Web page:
This will be my first exhibition in 6 years!
Click on the link below for ticket information!
This will be my first exhibition in 6 years!
Click on the link below for ticket information!
Here we are, 5 months into the year and I have finally been able to offer this… my first post of 2018! I could spend the next paragraph expressing how disappointed I am with myself for not keeping up with my blog or producing more artwork – for which there would be no blog. That would be a waste of time and keystrokes. Besides, I have become much less tolerant of complaints and excuses – including my own. I have recently undergone a major life transition. This transition, albeit gradual and costly, has allowed me to eliminate one of my biggest excuses for not making art.
In previous posts, I lamented about not having a dedicated creative space. This was not entirely true. I did have a bit of space in which to paint and draw. I simply didn’t like that space. I didn’t feel comfortable there. And if I’m not comfortable, I’m not creative! So, I decided to invest in my comfort/creativity by renting a small apartment. Obviously an apartment is far from an investment unless you’re the lessee. But, the purpose of this apartment is to serve as a quiet space where I can feel comfortable and creative enough to produce wonderful artwork. In fact, I refer to it as “the studio”.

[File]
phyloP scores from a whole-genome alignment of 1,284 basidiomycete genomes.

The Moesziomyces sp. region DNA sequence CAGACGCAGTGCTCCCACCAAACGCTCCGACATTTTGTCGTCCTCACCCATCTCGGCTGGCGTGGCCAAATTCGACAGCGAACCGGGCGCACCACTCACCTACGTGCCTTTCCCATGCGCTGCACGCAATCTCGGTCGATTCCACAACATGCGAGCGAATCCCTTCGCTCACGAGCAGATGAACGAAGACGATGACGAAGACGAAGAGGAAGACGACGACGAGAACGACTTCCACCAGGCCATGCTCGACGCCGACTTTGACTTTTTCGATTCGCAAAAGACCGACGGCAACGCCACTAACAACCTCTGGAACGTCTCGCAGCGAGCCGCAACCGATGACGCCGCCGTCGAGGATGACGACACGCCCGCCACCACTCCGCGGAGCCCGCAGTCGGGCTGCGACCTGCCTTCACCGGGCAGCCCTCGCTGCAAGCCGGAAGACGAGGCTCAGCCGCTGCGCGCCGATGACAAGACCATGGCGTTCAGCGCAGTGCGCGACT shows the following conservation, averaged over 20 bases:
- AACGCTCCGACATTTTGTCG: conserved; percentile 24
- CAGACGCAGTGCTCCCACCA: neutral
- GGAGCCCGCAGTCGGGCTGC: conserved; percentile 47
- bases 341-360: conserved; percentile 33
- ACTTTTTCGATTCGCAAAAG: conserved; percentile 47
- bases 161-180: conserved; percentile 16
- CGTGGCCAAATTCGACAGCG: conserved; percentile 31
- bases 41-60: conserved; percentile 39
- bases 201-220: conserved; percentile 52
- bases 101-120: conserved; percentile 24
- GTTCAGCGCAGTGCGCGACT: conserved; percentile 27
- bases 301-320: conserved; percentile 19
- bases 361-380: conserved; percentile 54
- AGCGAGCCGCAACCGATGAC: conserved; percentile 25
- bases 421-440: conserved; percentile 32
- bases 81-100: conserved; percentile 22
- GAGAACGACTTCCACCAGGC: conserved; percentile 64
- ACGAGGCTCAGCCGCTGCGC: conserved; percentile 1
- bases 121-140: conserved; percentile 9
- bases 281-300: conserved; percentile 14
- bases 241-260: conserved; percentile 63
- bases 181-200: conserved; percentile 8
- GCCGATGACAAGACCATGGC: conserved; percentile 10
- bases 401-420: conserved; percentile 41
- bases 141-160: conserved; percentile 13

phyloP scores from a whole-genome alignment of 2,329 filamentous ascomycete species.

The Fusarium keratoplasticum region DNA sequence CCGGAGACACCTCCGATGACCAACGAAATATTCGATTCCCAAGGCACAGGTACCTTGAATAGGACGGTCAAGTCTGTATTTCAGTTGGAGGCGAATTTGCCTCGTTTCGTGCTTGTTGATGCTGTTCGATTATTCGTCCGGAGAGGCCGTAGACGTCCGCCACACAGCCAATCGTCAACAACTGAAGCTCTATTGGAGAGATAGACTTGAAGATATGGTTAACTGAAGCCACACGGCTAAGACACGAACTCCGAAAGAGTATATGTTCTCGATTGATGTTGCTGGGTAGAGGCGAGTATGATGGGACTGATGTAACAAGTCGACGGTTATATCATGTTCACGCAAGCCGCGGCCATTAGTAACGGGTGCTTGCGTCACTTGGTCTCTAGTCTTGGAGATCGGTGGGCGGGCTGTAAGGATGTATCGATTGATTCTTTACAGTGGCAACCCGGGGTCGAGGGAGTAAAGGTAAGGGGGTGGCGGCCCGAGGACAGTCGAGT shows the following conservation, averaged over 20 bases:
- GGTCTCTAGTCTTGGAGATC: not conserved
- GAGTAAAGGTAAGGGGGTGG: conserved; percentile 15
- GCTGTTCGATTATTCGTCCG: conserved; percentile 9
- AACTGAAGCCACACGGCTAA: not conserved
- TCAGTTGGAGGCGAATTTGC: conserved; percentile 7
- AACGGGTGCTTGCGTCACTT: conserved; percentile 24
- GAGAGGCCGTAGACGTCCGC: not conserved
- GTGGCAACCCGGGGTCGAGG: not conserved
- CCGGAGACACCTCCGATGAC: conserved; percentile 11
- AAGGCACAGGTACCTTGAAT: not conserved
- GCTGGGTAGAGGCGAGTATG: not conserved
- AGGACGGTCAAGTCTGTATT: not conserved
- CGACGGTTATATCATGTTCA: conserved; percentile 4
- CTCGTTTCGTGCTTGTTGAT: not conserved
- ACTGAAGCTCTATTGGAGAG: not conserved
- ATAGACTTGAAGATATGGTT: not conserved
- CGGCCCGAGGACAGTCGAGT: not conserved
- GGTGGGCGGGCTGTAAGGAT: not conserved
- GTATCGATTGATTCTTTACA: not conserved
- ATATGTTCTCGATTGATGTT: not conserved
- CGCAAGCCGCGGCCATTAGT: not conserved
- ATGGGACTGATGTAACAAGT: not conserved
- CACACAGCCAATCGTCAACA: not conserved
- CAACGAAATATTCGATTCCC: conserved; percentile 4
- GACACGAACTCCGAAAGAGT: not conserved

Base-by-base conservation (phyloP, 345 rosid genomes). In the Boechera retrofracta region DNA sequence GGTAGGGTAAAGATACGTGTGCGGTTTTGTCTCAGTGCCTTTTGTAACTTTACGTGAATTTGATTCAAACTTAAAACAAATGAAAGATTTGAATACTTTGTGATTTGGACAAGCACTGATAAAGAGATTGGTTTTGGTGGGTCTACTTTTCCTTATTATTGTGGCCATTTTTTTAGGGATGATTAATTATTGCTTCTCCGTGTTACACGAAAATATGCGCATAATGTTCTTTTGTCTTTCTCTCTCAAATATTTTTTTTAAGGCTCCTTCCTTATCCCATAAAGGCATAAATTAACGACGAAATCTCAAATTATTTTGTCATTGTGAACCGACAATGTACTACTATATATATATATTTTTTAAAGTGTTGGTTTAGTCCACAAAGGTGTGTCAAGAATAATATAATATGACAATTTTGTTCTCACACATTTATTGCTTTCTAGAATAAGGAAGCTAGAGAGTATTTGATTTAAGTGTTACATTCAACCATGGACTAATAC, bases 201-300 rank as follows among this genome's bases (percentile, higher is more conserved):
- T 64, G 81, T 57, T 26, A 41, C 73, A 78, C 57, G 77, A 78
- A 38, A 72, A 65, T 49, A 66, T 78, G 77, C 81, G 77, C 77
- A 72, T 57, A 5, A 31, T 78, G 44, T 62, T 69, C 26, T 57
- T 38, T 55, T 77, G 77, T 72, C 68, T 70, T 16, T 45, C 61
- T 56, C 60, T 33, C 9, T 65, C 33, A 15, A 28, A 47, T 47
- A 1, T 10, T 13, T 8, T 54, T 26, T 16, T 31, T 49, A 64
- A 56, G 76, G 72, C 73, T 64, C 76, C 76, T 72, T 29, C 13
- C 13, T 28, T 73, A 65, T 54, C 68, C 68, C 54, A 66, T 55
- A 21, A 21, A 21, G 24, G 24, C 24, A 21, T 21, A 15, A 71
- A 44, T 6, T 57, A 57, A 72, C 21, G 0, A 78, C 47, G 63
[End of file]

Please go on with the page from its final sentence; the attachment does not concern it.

In it’s current state, it looks more like a storage area than an occupied living space. Inside, there is nothing but art supplies stacked in the corners and lining the walls. The only piece of furniture is an old desk that I bought from the Re-Store years ago. It’s top is a large piece of tempered glass that I grabbed from a roadside pile of junk which was set out for the neighborhood’s bulk pickup. So, that’s it. I now have at my disposal, a tiny apartment with a “frankendesk” (no chair), and a few creative implements. This will do just fine until I paint my way into a larger space.
Now, that I have secured a humble creative environment, I need to find a way to eliminate my next impediment to art-making… lack of time. Between my day job and the shared responsibility of child-rearing, there isn’t much time left in the day(or the night) for creativity. So, it’s time to plan and execute my next major transition. From languishing employee to thriving entrepreneur. Let’s make this thing happen!